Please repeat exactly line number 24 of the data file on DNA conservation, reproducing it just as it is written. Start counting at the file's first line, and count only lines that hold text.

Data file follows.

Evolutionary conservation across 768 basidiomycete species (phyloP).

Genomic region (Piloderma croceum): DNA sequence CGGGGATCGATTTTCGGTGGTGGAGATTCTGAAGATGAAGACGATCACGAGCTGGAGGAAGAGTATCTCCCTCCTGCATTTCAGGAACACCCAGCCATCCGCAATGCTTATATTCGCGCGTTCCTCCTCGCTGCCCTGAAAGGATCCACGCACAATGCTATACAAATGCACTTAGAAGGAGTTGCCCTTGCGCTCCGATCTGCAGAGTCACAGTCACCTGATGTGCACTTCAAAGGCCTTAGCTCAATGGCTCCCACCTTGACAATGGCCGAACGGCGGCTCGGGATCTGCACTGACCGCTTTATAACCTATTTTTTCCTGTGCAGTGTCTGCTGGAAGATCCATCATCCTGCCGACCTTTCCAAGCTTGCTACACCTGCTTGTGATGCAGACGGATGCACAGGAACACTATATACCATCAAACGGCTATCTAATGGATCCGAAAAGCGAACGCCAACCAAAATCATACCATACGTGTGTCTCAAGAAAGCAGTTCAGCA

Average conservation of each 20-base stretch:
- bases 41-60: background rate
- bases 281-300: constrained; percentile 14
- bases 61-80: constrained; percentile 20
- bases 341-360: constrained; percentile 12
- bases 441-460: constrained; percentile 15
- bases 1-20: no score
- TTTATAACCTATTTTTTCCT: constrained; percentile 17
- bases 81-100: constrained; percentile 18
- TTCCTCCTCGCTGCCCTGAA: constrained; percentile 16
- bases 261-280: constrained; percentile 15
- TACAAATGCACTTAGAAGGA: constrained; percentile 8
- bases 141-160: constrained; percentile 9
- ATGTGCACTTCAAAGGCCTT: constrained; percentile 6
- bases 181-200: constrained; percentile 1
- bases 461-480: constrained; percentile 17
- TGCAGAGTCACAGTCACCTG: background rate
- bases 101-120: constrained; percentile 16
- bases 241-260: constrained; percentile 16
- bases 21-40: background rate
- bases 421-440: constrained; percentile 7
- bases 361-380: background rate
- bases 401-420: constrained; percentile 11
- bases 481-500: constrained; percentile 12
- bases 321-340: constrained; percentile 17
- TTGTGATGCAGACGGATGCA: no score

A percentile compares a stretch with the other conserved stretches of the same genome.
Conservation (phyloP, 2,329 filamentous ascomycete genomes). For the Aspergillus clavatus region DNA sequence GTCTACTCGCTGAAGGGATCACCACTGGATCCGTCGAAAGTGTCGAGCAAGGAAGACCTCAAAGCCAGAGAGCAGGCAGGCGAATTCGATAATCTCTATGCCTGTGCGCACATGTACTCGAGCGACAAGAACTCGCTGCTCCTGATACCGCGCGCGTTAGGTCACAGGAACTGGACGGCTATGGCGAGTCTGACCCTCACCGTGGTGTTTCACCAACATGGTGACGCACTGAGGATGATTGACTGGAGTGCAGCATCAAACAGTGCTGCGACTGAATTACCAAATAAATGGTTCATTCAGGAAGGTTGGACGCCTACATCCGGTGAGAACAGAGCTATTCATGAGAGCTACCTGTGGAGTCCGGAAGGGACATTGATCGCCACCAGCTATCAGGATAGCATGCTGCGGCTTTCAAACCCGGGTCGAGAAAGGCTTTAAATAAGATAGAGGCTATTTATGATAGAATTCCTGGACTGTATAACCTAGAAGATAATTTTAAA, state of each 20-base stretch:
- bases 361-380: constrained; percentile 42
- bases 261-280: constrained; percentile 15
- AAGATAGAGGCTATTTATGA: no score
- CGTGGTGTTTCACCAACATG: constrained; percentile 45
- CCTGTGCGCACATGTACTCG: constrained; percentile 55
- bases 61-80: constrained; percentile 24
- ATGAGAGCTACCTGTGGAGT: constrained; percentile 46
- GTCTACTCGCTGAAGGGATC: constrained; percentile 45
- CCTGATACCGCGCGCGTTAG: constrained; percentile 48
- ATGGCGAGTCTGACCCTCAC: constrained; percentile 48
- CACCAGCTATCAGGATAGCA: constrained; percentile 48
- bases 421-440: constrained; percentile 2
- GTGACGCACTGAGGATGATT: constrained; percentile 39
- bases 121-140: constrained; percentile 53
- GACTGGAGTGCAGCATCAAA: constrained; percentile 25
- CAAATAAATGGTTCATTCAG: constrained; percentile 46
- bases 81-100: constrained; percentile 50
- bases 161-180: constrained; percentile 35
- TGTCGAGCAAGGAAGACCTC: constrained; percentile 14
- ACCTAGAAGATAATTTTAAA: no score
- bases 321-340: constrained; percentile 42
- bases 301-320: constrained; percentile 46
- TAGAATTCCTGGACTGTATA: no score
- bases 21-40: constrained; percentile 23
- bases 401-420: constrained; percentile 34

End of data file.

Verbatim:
- bases 361-380: background rate